This hypothetical child can't exist without geographic or financial stability, and with jobs in the Philippines being so terrible, those two factors are mutually exclusive. Unless I give in and bring her back to the country I already spent 25 years of my life in, or if she starts earning good money online and gains the same freedom I have, so our only barrier to living where we want to is her suspicious nationality. She's been trying.

Propaganda for the yes camp

I don't see my sort-of-niece Eshen very often, so every time I do, I'm well aware that the whole day is a parenthood training camp and a chance to see how I feel about things. She's still adorable and even better behaved since she's turned three, no longer lapsing into angry fits that last 15 minutes spurred by nonsensical provocation, such as her drink being poured by Tito Dabe (she's getting better at pronouncing my name) rather than Tita Shackie.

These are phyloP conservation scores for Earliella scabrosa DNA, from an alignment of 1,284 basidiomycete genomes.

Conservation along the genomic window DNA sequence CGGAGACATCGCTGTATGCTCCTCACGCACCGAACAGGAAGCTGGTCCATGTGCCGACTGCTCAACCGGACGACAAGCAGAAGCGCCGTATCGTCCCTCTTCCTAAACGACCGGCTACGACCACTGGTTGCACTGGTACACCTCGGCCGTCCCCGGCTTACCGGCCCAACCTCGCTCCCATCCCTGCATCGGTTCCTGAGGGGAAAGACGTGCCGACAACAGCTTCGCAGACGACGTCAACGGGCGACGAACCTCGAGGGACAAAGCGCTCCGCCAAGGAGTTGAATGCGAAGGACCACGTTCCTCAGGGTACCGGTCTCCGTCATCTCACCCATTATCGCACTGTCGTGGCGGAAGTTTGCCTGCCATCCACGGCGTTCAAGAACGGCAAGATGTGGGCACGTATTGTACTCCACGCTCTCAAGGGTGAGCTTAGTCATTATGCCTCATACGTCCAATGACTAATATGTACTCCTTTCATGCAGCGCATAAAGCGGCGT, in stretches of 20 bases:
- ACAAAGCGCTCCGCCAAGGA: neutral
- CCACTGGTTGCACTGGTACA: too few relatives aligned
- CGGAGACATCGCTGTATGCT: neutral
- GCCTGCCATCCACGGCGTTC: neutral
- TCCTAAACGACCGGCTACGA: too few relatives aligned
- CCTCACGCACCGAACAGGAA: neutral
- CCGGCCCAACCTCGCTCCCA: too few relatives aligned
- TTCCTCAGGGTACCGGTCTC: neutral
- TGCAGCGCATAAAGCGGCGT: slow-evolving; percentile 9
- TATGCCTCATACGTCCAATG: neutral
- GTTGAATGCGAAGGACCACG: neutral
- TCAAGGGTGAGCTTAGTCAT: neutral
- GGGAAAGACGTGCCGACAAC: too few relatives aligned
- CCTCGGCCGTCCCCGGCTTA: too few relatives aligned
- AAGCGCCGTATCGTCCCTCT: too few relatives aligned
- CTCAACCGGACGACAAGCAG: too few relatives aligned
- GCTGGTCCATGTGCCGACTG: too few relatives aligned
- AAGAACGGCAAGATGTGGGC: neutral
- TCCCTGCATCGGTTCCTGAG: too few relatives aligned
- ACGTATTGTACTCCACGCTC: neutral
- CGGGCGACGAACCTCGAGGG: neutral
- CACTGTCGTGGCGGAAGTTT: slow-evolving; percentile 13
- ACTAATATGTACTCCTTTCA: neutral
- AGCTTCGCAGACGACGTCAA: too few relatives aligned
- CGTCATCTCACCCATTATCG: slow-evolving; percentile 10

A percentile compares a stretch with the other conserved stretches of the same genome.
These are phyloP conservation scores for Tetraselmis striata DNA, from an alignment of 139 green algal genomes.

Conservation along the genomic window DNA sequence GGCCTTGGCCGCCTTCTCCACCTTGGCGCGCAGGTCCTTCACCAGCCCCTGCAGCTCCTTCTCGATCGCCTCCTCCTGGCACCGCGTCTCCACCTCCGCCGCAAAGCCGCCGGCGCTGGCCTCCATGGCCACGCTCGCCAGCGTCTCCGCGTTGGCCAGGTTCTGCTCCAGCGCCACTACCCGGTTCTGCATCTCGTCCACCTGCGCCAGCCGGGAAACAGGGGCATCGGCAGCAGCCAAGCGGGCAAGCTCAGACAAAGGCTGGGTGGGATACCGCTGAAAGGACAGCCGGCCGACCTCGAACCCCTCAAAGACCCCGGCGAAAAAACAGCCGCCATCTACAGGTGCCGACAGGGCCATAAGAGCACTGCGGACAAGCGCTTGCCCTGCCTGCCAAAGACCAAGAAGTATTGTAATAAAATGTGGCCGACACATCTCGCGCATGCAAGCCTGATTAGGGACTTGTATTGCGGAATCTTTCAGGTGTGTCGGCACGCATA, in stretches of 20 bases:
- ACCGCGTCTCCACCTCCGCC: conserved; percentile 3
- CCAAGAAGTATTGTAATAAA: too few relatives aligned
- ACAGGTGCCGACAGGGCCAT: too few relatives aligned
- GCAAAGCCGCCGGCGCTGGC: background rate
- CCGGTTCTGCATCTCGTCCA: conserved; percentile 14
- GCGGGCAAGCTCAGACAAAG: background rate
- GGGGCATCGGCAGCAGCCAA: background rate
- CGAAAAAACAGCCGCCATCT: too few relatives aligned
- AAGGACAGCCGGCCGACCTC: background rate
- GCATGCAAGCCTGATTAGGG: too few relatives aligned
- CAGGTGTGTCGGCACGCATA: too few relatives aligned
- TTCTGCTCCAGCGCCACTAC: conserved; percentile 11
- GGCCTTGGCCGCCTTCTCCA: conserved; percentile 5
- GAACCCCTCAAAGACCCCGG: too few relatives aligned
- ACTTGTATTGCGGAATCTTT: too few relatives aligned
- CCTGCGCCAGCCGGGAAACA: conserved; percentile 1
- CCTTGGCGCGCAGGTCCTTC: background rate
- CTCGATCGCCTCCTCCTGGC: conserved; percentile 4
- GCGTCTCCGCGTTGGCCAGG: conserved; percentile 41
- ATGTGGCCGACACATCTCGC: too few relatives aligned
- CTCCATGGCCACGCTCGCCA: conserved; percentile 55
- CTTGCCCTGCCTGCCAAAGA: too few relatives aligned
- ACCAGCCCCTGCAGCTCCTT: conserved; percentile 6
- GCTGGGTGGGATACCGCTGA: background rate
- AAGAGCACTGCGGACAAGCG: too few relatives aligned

As we headed to one of the city's quieter, less riff-raffy malls and tucked into junk food, shopped for impressively practical presents and practiced reckless driving to get her ready for real Philippine roads, there were several moments when I thought, 'this could be good.' But then she did a poo in her nappy and chose the hasty stroll to the bathroom as the moment to start disobeying authority, and I got some perspective.